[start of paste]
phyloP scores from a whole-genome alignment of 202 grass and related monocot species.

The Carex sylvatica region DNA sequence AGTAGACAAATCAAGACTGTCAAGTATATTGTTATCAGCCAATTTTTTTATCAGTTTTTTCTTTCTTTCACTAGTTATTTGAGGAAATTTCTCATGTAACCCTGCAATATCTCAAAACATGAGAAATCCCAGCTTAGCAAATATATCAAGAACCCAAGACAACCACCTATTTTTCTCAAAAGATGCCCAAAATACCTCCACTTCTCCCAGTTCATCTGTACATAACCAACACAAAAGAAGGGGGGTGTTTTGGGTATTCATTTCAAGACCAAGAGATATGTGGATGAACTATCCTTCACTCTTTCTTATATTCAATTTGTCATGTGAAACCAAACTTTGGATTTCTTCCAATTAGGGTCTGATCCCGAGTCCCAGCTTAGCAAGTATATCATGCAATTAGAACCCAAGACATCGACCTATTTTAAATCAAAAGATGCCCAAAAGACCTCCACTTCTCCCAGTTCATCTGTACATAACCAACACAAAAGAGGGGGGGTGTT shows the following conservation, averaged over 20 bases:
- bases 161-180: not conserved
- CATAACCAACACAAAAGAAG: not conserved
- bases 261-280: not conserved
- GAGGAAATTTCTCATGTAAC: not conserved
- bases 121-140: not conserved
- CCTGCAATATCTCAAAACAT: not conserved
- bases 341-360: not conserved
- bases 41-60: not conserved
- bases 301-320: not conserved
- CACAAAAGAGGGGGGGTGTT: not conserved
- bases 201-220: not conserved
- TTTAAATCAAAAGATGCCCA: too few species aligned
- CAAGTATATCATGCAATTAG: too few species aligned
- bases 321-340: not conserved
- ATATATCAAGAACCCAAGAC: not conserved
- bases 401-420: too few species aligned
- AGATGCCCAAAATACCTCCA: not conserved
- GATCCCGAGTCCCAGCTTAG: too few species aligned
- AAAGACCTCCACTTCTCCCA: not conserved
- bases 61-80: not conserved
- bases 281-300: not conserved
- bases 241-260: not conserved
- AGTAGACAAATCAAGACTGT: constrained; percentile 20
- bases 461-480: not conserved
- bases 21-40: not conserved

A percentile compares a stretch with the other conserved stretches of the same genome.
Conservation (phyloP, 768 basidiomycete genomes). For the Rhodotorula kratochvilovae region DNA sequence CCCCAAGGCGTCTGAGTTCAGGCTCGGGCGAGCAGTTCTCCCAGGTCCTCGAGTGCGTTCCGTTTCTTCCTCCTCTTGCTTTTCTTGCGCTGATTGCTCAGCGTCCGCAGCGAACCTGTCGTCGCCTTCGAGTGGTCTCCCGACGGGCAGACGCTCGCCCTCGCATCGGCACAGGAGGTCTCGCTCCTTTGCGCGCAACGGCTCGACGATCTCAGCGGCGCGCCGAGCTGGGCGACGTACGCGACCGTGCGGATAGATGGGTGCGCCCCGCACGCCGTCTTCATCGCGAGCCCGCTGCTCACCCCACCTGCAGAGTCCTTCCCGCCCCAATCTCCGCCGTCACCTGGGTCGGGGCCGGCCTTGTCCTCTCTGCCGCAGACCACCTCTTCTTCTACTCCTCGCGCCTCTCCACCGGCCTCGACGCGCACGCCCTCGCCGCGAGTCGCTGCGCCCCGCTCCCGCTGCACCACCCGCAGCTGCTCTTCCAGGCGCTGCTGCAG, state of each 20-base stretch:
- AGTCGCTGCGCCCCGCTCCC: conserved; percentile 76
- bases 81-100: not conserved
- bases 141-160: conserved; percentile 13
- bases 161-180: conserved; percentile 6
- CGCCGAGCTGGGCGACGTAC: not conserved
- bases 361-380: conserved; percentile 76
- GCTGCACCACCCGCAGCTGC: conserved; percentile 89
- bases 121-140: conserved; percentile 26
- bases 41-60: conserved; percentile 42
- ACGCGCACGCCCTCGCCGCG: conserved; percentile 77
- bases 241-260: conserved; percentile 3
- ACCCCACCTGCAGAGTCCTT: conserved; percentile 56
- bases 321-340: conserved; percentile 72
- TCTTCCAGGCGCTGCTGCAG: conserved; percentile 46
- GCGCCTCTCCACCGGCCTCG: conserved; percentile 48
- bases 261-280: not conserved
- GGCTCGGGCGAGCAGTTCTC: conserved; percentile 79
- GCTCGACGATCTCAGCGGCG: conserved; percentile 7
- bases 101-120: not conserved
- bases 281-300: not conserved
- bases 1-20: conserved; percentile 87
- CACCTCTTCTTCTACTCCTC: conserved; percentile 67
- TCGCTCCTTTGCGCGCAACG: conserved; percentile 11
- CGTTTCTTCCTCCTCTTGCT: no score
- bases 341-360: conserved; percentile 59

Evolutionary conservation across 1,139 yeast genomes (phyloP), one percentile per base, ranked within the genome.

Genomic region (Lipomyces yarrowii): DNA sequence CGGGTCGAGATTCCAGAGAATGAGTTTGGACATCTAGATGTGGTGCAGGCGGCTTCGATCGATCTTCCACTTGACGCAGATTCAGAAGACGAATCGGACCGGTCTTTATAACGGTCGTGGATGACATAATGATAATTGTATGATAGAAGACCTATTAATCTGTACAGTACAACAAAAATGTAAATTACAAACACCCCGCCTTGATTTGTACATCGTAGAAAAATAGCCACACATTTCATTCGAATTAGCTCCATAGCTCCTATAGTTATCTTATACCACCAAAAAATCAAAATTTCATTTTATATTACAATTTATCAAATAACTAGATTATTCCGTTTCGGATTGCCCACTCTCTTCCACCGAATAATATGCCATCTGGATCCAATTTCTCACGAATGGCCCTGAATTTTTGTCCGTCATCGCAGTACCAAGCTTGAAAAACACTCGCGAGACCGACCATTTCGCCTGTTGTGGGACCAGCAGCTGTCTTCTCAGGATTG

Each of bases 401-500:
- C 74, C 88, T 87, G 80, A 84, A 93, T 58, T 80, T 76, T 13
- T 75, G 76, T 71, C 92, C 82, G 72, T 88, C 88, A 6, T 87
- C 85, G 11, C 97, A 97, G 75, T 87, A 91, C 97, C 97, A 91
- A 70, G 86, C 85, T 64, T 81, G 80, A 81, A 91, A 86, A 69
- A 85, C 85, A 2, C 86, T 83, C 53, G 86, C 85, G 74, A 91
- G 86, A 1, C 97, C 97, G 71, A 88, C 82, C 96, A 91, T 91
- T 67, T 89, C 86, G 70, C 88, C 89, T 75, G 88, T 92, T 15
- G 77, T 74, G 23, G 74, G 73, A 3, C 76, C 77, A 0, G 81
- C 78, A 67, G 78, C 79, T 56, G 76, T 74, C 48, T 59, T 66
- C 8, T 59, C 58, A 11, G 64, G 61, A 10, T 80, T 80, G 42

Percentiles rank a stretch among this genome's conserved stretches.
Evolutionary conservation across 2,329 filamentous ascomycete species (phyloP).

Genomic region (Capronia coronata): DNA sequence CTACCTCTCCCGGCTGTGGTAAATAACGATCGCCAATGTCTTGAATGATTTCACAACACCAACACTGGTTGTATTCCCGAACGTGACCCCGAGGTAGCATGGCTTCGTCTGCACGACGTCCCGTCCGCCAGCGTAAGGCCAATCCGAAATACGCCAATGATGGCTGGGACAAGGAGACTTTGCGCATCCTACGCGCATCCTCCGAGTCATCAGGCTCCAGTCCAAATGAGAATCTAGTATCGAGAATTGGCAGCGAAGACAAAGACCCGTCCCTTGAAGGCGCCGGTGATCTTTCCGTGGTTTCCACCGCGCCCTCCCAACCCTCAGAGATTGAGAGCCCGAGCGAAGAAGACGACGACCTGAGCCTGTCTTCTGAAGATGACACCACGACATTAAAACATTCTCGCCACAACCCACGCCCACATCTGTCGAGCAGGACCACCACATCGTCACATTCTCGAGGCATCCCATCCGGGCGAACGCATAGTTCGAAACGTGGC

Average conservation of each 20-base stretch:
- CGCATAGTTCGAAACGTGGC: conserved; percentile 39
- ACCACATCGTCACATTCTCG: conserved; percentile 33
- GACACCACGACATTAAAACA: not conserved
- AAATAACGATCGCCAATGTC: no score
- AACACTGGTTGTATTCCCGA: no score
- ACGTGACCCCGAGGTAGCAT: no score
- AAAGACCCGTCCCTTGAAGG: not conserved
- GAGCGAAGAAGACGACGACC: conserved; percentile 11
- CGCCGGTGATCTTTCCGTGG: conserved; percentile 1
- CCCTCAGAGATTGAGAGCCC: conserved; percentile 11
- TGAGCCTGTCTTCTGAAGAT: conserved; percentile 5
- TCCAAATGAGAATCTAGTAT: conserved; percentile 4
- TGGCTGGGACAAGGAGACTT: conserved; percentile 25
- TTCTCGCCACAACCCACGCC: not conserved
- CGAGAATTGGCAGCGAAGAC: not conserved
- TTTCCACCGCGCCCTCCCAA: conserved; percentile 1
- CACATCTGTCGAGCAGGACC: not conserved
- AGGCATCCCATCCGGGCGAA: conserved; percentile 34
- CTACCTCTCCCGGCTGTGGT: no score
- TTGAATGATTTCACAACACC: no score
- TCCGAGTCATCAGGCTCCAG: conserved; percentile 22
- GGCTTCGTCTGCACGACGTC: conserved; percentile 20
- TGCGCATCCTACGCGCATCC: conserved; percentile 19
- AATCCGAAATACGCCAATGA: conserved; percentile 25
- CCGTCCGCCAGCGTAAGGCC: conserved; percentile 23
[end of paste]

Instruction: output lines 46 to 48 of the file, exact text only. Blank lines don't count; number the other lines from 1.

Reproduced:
- GGCTCGGGCGAGCAGTTCTC: conserved; percentile 79
- GCTCGACGATCTCAGCGGCG: conserved; percentile 7
- bases 101-120: not conserved